in their hands" indicates that, as victors and victorious, these sainted
conquerors were once engaged in the strife of battle. Am I fighting
now? Do I feel the world—my own heart—to be a battle-field, and that there
is no discharge in that spiritual warfare until I reach the gates of glory?
Let me not dream of the crown, unless I am conscious of striving for it. It
is alone promised "to him who overcomes," (Rev. 3:21.) It has been
quaintly said by a writer on this verse, that "a station on the feet
in front of the throne in heaven, is the effect of being often on
the knees before the throne on earth." Oh for faith, and grace,
and spiritual fortitude here, to "fight the good fight of faith, and to
lay hold on eternal life!" (1 Tim. 6:12.) How will the everlasting
respite from pain and sorrow, corruption and sin, be all the more enjoyed,
by reason of the struggles and conflicts which have preceded it!
Believer, think of this! Once within yonder peaceful
gates, and the blood and dust of the earthly arena is washed away forever.
The long "white robe" speaks beautifully of this promised rest. The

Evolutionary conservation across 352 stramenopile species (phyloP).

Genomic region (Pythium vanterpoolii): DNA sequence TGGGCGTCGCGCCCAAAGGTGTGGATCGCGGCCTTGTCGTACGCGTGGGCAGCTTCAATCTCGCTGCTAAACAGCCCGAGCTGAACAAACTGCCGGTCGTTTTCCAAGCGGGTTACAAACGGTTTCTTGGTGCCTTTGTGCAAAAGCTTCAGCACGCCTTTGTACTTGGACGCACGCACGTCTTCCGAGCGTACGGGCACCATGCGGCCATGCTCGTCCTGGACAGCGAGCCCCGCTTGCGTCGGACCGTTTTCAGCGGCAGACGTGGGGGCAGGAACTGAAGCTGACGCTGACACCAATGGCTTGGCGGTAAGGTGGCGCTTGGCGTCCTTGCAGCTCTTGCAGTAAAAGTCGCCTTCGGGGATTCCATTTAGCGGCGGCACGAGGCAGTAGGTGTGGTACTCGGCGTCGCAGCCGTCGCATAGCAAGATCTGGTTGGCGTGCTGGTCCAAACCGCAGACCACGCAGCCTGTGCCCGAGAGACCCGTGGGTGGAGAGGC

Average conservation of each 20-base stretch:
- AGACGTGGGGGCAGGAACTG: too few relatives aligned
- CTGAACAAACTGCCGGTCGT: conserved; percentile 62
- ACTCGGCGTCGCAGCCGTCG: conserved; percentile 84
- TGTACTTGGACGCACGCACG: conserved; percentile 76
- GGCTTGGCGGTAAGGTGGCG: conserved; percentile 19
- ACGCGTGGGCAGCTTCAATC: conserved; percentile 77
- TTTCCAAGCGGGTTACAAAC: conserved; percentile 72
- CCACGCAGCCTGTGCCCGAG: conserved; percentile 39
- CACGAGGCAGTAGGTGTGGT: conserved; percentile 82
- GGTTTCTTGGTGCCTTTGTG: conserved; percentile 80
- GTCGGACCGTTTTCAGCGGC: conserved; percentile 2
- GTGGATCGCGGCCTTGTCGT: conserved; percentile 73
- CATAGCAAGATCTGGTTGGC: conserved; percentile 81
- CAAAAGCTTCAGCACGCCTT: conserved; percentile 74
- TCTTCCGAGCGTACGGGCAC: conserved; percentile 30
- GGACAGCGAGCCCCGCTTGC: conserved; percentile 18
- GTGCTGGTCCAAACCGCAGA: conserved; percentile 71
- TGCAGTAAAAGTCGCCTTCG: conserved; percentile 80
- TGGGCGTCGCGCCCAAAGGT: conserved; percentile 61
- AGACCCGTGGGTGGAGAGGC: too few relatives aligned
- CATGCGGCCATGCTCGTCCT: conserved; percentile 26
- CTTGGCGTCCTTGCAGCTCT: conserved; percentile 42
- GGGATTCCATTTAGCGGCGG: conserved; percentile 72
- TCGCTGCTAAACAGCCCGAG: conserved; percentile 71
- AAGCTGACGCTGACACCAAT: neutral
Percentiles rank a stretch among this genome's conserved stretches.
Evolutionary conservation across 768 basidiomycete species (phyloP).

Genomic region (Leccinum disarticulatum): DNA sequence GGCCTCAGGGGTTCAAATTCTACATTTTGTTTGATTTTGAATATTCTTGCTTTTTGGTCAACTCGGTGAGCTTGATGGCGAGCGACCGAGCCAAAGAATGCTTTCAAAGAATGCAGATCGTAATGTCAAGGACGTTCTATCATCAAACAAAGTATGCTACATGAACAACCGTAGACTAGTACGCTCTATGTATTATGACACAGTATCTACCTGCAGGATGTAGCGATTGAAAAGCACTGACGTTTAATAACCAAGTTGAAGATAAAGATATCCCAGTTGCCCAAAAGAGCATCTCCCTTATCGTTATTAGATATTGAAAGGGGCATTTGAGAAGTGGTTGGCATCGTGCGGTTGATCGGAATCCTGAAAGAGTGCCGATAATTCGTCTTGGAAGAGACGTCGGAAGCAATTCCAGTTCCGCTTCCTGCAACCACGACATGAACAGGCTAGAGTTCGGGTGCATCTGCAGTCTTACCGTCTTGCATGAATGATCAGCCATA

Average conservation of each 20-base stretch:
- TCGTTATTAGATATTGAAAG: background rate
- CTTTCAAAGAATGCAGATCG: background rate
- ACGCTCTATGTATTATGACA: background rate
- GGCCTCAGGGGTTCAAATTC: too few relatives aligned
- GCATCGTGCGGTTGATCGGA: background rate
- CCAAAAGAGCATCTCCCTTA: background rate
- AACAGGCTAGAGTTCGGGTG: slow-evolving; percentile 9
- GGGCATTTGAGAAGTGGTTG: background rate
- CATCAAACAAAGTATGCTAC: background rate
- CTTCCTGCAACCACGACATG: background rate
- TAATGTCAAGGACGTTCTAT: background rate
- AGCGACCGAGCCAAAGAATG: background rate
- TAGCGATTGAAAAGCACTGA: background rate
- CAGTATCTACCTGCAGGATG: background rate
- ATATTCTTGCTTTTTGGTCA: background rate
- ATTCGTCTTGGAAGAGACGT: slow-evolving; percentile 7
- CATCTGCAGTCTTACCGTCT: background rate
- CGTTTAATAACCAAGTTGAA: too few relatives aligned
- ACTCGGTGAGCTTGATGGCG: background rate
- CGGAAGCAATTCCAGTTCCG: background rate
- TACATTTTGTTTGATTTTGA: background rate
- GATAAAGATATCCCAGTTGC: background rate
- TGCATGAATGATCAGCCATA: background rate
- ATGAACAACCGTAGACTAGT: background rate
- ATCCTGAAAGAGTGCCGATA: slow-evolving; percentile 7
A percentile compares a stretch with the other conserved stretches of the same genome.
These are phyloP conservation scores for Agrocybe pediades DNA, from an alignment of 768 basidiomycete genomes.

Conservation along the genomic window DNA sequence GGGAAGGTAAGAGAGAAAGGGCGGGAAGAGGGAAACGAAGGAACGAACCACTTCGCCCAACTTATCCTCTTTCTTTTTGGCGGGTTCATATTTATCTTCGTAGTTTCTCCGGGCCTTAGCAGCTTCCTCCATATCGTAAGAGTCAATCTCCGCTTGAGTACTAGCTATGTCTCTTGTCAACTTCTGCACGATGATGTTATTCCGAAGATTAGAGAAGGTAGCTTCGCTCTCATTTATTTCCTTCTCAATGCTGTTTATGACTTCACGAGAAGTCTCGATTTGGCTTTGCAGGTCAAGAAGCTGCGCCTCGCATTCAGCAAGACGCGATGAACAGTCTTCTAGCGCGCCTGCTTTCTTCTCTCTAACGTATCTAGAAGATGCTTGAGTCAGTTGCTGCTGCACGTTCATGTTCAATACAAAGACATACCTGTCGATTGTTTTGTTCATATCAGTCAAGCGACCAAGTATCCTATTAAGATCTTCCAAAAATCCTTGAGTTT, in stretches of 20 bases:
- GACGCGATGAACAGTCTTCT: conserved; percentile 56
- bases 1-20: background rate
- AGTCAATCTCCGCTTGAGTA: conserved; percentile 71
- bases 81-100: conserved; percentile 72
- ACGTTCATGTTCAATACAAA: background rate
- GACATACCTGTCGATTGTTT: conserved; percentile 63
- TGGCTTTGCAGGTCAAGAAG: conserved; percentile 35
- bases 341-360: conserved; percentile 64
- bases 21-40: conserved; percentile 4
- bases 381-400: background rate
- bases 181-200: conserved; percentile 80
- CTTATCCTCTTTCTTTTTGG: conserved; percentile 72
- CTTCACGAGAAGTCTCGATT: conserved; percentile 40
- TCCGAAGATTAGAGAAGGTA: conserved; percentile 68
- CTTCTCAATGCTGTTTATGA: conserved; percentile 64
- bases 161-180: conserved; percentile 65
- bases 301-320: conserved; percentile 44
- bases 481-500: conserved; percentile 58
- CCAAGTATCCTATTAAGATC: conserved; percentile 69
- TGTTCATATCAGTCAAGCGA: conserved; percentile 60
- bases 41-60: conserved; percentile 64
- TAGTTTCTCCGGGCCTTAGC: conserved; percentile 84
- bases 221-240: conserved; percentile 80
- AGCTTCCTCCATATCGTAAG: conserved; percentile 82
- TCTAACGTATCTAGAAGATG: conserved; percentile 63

toil of the militant state is over. There may then be used the flowing
vesture. There will be no need of fleeing, and of girding up the dress, when
there is none to pursue. When we reach the battlements of glory, we shall be
able to say, "O enemy! destructions are now come to a PERPETUAL end,"
Glorious time!—when we shall stand before the throne,
faultless monuments of God's wondrous grace. How blessed if, at a dying
hour, we can exclaim, in the prospect of this royal priesthood, this white
robe, and evergreen palm, "Henceforth there is laid up for me a crown of
righteousness, which the Lord, the righteous Judge, will give me at that
day!" (2 Tim. 4:8.) "Be of good cheer, Christian, the time is near when
God and you shall be near, and as near as you can well desire. You shall
ever stand before Him; around His throne—in the room with Him—in His
presence-chamber! Would you yet be nearer? You shall be His child,
and He your Father. Yes, you shall be an heir of His kingdom!